The 1998 Agreement includes a number of references to the European context and these apply to North-South and East-West institutions. Additionally, and perhaps more damaging, is the effect of the possible re-imposition of a hard international border between Northern Ireland and the Republic of Ireland. This border has been substantially softened as a consequence of EU membership and the 1998 Agreement is premised on the permanency of this arrangement.

It is clear, therefore, that the referendum result entails change for Northern Ireland’s political institutions and for the governance of the region. However, the suggestion that this altered environment is synonymous with majority support for a united Ireland is disingenuous. It presupposes that, in the aftermath of the referendum, those unionists who voted to Remain are also likely to vote to leave the UK.  It also assumes that nationalists will opt for a united Ireland on the back of an overall UK Leave vote (and that voters south of the border will do likewise). Recent opinion polls on Irish unity do not demonstrate anything close to majority support for a united Ireland among either unionists or nationalists.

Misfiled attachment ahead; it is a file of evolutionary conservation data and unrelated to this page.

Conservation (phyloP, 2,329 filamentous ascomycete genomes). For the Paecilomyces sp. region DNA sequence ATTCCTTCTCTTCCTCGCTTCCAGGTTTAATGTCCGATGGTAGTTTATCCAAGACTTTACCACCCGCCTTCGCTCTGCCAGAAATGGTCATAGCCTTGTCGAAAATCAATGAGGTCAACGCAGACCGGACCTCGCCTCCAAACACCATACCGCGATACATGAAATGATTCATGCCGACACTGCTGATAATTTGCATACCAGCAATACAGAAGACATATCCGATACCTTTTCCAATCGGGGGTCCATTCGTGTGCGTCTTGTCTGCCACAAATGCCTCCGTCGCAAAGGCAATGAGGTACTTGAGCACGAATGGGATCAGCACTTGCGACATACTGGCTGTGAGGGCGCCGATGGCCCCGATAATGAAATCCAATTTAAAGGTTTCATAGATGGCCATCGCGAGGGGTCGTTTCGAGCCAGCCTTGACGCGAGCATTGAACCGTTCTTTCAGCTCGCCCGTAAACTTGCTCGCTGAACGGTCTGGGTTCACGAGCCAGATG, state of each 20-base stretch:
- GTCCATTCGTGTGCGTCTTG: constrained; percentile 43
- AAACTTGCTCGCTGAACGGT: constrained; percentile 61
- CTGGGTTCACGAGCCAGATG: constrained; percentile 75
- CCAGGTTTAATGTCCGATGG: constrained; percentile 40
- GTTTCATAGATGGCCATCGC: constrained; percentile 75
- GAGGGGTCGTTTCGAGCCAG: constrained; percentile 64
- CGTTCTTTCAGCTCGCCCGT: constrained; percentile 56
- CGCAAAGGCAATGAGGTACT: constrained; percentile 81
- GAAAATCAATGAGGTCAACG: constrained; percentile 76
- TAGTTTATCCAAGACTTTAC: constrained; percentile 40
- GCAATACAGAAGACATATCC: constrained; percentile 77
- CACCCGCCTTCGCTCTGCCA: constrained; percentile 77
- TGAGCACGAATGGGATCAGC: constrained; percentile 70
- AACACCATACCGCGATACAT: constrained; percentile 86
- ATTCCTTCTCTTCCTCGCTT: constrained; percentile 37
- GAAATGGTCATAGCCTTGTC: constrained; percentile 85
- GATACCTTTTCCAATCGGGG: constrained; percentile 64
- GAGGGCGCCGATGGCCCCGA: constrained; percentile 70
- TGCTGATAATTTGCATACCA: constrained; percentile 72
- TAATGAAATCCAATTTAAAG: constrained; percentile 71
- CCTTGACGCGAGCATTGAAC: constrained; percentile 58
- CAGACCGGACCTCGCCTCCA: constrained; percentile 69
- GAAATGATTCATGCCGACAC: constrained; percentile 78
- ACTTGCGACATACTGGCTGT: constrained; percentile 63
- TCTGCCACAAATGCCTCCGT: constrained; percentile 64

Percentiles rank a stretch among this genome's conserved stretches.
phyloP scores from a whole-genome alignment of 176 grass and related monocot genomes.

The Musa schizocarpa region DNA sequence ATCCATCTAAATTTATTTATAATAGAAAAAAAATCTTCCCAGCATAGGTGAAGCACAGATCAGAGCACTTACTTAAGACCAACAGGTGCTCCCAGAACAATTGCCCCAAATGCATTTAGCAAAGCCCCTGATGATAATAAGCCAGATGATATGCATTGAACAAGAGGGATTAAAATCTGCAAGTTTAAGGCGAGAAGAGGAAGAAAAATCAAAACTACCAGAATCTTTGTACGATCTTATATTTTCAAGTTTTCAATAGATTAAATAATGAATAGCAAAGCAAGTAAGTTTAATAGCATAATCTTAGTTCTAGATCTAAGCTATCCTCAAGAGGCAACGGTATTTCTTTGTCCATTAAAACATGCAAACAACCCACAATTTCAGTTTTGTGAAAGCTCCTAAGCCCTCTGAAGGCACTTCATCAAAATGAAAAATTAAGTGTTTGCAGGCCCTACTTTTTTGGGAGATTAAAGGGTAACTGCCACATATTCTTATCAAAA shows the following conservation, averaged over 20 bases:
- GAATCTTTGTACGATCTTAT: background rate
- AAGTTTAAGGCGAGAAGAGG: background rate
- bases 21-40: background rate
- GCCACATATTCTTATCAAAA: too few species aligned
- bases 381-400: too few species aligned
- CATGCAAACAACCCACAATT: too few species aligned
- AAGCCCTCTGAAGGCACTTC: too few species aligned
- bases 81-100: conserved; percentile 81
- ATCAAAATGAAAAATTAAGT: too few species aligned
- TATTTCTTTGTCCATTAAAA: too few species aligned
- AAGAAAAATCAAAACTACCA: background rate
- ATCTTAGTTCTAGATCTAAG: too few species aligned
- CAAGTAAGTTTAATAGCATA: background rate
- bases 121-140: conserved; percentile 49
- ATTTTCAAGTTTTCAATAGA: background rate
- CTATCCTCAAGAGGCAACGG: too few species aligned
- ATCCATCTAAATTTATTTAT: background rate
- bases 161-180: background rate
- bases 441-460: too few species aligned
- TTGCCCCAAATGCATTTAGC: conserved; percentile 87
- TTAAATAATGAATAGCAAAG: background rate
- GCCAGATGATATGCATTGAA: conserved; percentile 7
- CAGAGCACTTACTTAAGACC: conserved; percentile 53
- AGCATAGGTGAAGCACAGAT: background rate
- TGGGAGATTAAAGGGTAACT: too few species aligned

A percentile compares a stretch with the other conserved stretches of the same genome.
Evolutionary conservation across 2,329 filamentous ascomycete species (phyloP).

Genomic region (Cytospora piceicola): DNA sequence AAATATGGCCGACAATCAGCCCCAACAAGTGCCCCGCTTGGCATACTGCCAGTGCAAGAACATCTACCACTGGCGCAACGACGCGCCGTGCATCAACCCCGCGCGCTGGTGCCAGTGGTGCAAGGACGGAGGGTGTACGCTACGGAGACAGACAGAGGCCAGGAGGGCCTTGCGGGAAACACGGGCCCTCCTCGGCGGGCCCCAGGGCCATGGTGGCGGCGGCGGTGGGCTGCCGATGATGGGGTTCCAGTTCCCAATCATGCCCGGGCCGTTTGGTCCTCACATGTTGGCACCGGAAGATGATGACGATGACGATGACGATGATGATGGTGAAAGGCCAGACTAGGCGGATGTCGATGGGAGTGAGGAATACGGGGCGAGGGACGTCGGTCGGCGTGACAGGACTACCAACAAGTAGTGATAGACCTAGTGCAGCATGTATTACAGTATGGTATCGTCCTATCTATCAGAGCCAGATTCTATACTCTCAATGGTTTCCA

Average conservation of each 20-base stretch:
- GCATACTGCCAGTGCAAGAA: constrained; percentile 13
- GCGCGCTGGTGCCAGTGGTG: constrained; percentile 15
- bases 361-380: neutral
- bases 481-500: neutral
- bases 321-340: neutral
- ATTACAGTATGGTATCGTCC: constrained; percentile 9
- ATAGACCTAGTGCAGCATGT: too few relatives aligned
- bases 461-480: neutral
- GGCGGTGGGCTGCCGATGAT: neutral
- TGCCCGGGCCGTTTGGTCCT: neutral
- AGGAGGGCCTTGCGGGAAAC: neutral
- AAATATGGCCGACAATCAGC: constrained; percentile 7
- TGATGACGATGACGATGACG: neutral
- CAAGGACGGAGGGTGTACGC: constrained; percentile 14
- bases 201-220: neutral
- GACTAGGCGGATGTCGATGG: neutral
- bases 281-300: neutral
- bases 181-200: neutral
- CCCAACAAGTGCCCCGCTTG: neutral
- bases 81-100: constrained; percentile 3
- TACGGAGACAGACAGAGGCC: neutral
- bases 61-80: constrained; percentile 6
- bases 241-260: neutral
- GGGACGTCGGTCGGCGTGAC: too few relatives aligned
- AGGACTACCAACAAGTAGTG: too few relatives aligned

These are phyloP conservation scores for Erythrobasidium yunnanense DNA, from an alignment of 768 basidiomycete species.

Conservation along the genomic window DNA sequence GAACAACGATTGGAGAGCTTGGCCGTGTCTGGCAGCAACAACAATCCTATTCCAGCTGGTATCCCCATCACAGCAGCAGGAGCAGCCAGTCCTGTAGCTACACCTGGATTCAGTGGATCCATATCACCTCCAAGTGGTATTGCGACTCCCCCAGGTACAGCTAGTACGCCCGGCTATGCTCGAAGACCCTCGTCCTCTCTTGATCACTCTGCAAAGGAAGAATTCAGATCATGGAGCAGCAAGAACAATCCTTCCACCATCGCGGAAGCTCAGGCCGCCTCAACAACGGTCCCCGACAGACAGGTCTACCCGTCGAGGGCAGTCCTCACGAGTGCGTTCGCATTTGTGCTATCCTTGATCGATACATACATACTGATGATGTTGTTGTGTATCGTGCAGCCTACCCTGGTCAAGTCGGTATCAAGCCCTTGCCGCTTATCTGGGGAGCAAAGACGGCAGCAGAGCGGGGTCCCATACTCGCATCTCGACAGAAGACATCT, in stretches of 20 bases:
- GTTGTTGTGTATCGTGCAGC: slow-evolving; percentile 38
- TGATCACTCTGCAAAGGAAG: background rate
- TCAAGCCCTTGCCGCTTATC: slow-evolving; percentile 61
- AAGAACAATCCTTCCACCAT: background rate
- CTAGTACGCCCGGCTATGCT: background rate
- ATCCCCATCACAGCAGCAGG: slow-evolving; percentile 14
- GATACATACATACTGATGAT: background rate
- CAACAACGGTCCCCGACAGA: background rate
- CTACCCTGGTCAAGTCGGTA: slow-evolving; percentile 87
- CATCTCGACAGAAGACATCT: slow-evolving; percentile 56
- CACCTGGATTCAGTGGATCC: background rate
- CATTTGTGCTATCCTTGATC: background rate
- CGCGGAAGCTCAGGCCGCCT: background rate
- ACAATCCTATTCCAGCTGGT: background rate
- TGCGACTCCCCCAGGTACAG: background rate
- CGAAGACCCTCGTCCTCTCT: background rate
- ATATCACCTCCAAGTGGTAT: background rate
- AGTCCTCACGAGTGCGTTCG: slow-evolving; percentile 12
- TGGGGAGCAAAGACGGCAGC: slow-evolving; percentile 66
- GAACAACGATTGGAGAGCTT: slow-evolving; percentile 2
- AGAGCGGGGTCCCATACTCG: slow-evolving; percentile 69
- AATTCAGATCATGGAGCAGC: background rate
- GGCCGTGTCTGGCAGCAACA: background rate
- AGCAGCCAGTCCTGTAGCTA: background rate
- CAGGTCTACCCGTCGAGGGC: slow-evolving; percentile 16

Clearly, voters may adjust their views in the aftermath of this referendum and for nationalists in particular, this vote may increase their support for a united Ireland. However, any modification in Unionist voter preferences vis-à-vis Irish unity following the EU referendum is unlikely to develop quickly, and maybe not even at all. Loyalty to Britain and to the UK state means that unionists will be better able to accept and respect the national UK vote to Leave.